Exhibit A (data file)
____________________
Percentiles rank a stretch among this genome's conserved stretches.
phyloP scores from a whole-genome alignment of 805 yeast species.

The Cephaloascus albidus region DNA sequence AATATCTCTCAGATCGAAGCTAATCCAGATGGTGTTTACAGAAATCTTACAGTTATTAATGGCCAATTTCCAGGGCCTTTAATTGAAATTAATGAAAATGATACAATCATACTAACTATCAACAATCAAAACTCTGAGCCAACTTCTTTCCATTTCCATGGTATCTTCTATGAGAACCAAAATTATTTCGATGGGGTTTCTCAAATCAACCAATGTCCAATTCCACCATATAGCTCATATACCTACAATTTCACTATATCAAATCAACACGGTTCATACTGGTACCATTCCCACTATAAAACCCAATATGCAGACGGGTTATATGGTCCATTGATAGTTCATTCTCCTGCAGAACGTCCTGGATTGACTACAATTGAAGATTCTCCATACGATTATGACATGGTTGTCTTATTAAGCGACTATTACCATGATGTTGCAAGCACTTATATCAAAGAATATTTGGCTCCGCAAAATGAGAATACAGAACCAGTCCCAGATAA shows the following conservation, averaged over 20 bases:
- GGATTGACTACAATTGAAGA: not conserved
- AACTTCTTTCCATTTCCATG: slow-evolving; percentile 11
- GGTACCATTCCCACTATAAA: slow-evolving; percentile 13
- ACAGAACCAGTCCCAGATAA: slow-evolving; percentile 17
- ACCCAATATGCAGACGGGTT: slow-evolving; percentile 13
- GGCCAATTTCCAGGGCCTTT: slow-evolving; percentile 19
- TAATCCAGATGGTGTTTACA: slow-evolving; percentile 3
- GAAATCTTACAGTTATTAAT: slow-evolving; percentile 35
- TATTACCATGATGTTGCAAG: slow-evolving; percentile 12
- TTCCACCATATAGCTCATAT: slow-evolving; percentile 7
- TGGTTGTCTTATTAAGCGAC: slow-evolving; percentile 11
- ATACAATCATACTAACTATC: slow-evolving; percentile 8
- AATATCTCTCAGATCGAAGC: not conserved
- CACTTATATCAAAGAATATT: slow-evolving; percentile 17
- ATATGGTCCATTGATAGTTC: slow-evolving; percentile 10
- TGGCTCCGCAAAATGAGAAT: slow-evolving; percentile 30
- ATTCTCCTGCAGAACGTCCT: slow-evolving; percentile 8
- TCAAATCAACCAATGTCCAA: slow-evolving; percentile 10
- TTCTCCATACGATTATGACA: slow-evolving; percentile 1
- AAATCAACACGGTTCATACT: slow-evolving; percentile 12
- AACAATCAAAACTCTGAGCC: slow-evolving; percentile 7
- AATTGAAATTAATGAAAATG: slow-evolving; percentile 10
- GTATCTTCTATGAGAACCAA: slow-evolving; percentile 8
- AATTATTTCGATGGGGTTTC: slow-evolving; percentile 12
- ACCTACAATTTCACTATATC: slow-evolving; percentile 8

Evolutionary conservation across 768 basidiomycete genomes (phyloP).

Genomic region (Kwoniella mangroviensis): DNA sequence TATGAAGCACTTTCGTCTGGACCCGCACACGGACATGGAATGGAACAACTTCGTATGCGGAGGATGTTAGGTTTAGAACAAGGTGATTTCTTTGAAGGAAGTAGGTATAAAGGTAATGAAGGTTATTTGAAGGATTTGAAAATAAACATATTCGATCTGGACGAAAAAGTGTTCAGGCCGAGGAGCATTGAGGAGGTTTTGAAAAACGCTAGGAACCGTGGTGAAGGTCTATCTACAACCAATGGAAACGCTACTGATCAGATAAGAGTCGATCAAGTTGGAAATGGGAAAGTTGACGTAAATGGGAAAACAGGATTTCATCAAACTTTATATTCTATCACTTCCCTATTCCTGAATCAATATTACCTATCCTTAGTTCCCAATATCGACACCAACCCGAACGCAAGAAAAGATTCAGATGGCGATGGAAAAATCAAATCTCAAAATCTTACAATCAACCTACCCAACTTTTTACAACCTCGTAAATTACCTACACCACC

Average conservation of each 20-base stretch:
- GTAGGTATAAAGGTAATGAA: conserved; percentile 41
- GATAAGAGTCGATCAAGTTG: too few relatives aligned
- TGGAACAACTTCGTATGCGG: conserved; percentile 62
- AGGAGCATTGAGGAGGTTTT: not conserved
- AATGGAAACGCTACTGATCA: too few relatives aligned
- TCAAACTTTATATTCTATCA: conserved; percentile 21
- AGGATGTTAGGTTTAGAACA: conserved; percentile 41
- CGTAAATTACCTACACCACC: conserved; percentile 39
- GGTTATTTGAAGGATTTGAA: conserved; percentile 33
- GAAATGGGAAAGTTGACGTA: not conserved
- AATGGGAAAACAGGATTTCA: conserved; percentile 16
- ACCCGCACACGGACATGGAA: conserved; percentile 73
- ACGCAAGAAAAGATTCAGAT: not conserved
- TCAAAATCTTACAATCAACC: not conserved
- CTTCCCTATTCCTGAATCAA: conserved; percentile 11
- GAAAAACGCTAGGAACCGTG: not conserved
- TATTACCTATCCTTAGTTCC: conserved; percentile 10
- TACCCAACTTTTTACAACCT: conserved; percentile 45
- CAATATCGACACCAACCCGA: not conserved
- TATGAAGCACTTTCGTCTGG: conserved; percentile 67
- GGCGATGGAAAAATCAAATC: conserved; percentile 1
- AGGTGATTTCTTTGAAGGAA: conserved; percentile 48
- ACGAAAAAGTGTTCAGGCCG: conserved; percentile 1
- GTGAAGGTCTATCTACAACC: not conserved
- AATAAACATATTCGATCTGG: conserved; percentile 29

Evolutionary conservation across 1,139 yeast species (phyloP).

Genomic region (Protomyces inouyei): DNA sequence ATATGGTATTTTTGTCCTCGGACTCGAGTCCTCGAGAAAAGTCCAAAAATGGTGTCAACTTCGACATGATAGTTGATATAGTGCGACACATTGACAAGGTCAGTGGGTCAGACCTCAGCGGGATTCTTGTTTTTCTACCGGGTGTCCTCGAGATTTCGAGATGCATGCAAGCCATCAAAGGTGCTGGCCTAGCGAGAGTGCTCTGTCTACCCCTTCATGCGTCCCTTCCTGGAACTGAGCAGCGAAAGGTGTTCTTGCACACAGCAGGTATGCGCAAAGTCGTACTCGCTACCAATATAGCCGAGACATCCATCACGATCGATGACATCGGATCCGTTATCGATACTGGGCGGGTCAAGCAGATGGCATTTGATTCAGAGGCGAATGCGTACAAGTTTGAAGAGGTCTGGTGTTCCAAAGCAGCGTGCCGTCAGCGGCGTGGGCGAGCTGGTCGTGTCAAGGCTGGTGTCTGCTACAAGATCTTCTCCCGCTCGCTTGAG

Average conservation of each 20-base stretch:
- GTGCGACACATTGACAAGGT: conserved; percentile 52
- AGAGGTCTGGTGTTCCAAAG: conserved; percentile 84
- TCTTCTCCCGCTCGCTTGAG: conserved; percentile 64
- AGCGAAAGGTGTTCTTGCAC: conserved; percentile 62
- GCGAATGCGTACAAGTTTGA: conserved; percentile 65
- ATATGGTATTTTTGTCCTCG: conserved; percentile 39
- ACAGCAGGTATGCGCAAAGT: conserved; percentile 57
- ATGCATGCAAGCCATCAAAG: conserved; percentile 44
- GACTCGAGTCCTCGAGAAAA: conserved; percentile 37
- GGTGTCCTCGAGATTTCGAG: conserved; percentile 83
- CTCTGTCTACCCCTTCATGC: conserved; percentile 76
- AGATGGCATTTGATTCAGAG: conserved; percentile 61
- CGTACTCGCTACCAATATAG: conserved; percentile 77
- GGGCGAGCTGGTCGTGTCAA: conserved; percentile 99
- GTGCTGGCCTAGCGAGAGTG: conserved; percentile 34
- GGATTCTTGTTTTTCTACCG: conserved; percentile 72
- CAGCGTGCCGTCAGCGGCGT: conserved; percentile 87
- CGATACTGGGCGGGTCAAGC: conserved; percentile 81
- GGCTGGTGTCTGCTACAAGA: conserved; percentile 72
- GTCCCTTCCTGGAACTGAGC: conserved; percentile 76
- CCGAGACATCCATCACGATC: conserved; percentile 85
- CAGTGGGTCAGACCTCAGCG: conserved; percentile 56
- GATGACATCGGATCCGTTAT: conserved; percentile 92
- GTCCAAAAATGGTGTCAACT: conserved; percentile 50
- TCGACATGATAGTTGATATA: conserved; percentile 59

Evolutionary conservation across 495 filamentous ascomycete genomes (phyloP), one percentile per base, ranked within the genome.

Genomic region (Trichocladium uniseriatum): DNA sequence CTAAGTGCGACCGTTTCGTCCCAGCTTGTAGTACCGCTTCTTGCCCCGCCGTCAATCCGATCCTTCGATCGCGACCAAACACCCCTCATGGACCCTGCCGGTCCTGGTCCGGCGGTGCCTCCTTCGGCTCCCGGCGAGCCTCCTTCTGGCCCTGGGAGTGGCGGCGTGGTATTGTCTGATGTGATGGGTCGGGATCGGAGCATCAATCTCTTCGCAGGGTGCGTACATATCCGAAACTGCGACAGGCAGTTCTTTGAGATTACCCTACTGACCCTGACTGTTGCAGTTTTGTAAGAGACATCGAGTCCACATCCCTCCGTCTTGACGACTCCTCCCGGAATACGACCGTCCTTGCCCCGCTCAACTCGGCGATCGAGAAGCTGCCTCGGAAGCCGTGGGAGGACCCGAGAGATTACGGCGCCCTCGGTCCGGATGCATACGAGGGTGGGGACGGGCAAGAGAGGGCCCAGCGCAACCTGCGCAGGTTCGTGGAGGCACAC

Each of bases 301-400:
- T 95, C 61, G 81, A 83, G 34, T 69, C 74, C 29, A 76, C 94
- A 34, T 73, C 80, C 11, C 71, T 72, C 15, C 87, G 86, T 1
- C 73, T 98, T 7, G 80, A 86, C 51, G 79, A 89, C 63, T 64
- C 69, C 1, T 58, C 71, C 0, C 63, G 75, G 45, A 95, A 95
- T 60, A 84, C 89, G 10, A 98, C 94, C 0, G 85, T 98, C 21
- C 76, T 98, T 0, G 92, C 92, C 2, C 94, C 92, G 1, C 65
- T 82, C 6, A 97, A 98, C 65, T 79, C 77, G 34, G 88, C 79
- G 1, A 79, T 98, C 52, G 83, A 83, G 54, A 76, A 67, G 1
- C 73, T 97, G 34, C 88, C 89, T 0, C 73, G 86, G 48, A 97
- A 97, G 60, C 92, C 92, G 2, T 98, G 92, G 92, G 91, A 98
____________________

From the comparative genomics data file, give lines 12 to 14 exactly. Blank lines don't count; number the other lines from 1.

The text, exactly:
- TATTACCATGATGTTGCAAG: slow-evolving; percentile 12
- TTCCACCATATAGCTCATAT: slow-evolving; percentile 7
- TGGTTGTCTTATTAAGCGAC: slow-evolving; percentile 11